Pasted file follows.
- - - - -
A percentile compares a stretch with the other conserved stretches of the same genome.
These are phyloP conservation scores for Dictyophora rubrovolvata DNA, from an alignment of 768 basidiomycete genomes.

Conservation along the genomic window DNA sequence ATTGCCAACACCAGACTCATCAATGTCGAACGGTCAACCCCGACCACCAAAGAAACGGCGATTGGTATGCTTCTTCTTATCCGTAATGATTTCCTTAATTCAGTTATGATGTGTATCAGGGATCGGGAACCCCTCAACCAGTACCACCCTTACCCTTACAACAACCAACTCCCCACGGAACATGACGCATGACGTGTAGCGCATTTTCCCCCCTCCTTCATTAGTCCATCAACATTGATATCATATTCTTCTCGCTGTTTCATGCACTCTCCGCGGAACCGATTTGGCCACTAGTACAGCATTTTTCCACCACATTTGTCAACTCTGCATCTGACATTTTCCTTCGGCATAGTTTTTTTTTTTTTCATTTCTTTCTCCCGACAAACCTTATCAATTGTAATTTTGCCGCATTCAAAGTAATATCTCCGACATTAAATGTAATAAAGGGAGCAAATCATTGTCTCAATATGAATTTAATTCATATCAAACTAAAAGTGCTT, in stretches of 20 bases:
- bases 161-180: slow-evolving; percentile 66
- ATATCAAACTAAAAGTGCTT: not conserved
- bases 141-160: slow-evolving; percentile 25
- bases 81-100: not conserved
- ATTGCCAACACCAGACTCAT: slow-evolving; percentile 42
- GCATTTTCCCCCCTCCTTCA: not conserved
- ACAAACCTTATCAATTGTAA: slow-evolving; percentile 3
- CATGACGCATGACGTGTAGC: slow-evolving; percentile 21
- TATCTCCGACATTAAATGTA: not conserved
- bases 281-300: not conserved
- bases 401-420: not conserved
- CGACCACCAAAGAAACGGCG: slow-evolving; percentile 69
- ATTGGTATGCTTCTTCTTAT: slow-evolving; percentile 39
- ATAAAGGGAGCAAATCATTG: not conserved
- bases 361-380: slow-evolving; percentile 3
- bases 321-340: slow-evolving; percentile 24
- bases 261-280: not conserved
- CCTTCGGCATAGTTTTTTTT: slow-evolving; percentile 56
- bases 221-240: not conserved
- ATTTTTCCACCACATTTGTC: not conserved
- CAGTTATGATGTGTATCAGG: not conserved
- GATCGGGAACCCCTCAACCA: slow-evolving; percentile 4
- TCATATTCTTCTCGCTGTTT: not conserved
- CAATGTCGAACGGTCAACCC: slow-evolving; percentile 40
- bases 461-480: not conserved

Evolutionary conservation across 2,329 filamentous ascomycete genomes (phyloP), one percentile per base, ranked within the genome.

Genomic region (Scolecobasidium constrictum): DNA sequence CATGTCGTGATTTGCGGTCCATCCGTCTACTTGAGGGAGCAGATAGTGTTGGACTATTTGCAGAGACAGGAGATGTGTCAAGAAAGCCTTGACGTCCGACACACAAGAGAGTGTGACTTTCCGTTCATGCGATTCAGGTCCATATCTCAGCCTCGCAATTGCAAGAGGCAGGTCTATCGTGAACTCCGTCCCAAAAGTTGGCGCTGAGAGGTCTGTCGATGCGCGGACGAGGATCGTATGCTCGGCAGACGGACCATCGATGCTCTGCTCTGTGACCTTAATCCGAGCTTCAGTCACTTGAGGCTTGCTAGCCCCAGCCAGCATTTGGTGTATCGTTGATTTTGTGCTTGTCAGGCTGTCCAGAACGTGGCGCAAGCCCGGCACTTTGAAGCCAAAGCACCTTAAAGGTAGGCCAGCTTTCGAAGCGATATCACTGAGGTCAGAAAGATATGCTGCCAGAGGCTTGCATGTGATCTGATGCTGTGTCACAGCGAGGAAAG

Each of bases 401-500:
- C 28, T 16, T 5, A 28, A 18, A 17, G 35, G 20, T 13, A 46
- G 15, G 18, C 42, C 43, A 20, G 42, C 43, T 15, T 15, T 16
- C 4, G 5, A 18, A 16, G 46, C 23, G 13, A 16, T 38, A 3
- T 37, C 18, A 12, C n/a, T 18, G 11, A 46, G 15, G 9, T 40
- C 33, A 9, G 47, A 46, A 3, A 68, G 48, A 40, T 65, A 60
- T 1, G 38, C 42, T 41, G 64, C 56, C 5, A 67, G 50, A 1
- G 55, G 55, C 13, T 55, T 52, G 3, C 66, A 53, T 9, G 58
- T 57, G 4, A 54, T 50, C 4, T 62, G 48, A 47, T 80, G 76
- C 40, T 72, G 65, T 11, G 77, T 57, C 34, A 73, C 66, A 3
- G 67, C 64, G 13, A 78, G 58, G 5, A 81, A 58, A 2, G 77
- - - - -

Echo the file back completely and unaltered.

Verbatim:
A percentile compares a stretch with the other conserved stretches of the same genome.
These are phyloP conservation scores for Dictyophora rubrovolvata DNA, from an alignment of 768 basidiomycete genomes.

Conservation along the genomic window DNA sequence ATTGCCAACACCAGACTCATCAATGTCGAACGGTCAACCCCGACCACCAAAGAAACGGCGATTGGTATGCTTCTTCTTATCCGTAATGATTTCCTTAATTCAGTTATGATGTGTATCAGGGATCGGGAACCCCTCAACCAGTACCACCCTTACCCTTACAACAACCAACTCCCCACGGAACATGACGCATGACGTGTAGCGCATTTTCCCCCCTCCTTCATTAGTCCATCAACATTGATATCATATTCTTCTCGCTGTTTCATGCACTCTCCGCGGAACCGATTTGGCCACTAGTACAGCATTTTTCCACCACATTTGTCAACTCTGCATCTGACATTTTCCTTCGGCATAGTTTTTTTTTTTTTCATTTCTTTCTCCCGACAAACCTTATCAATTGTAATTTTGCCGCATTCAAAGTAATATCTCCGACATTAAATGTAATAAAGGGAGCAAATCATTGTCTCAATATGAATTTAATTCATATCAAACTAAAAGTGCTT, in stretches of 20 bases:
- bases 161-180: slow-evolving; percentile 66
- ATATCAAACTAAAAGTGCTT: not conserved
- bases 141-160: slow-evolving; percentile 25
- bases 81-100: not conserved
- ATTGCCAACACCAGACTCAT: slow-evolving; percentile 42
- GCATTTTCCCCCCTCCTTCA: not conserved
- ACAAACCTTATCAATTGTAA: slow-evolving; percentile 3
- CATGACGCATGACGTGTAGC: slow-evolving; percentile 21
- TATCTCCGACATTAAATGTA: not conserved
- bases 281-300: not conserved
- bases 401-420: not conserved
- CGACCACCAAAGAAACGGCG: slow-evolving; percentile 69
- ATTGGTATGCTTCTTCTTAT: slow-evolving; percentile 39
- ATAAAGGGAGCAAATCATTG: not conserved
- bases 361-380: slow-evolving; percentile 3
- bases 321-340: slow-evolving; percentile 24
- bases 261-280: not conserved
- CCTTCGGCATAGTTTTTTTT: slow-evolving; percentile 56
- bases 221-240: not conserved
- ATTTTTCCACCACATTTGTC: not conserved
- CAGTTATGATGTGTATCAGG: not conserved
- GATCGGGAACCCCTCAACCA: slow-evolving; percentile 4
- TCATATTCTTCTCGCTGTTT: not conserved
- CAATGTCGAACGGTCAACCC: slow-evolving; percentile 40
- bases 461-480: not conserved

Evolutionary conservation across 2,329 filamentous ascomycete genomes (phyloP), one percentile per base, ranked within the genome.

Genomic region (Scolecobasidium constrictum): DNA sequence CATGTCGTGATTTGCGGTCCATCCGTCTACTTGAGGGAGCAGATAGTGTTGGACTATTTGCAGAGACAGGAGATGTGTCAAGAAAGCCTTGACGTCCGACACACAAGAGAGTGTGACTTTCCGTTCATGCGATTCAGGTCCATATCTCAGCCTCGCAATTGCAAGAGGCAGGTCTATCGTGAACTCCGTCCCAAAAGTTGGCGCTGAGAGGTCTGTCGATGCGCGGACGAGGATCGTATGCTCGGCAGACGGACCATCGATGCTCTGCTCTGTGACCTTAATCCGAGCTTCAGTCACTTGAGGCTTGCTAGCCCCAGCCAGCATTTGGTGTATCGTTGATTTTGTGCTTGTCAGGCTGTCCAGAACGTGGCGCAAGCCCGGCACTTTGAAGCCAAAGCACCTTAAAGGTAGGCCAGCTTTCGAAGCGATATCACTGAGGTCAGAAAGATATGCTGCCAGAGGCTTGCATGTGATCTGATGCTGTGTCACAGCGAGGAAAG

Each of bases 401-500:
- C 28, T 16, T 5, A 28, A 18, A 17, G 35, G 20, T 13, A 46
- G 15, G 18, C 42, C 43, A 20, G 42, C 43, T 15, T 15, T 16
- C 4, G 5, A 18, A 16, G 46, C 23, G 13, A 16, T 38, A 3
- T 37, C 18, A 12, C n/a, T 18, G 11, A 46, G 15, G 9, T 40
- C 33, A 9, G 47, A 46, A 3, A 68, G 48, A 40, T 65, A 60
- T 1, G 38, C 42, T 41, G 64, C 56, C 5, A 67, G 50, A 1
- G 55, G 55, C 13, T 55, T 52, G 3, C 66, A 53, T 9, G 58
- T 57, G 4, A 54, T 50, C 4, T 62, G 48, A 47, T 80, G 76
- C 40, T 72, G 65, T 11, G 77, T 57, C 34, A 73, C 66, A 3
- G 67, C 64, G 13, A 78, G 58, G 5, A 81, A 58, A 2, G 77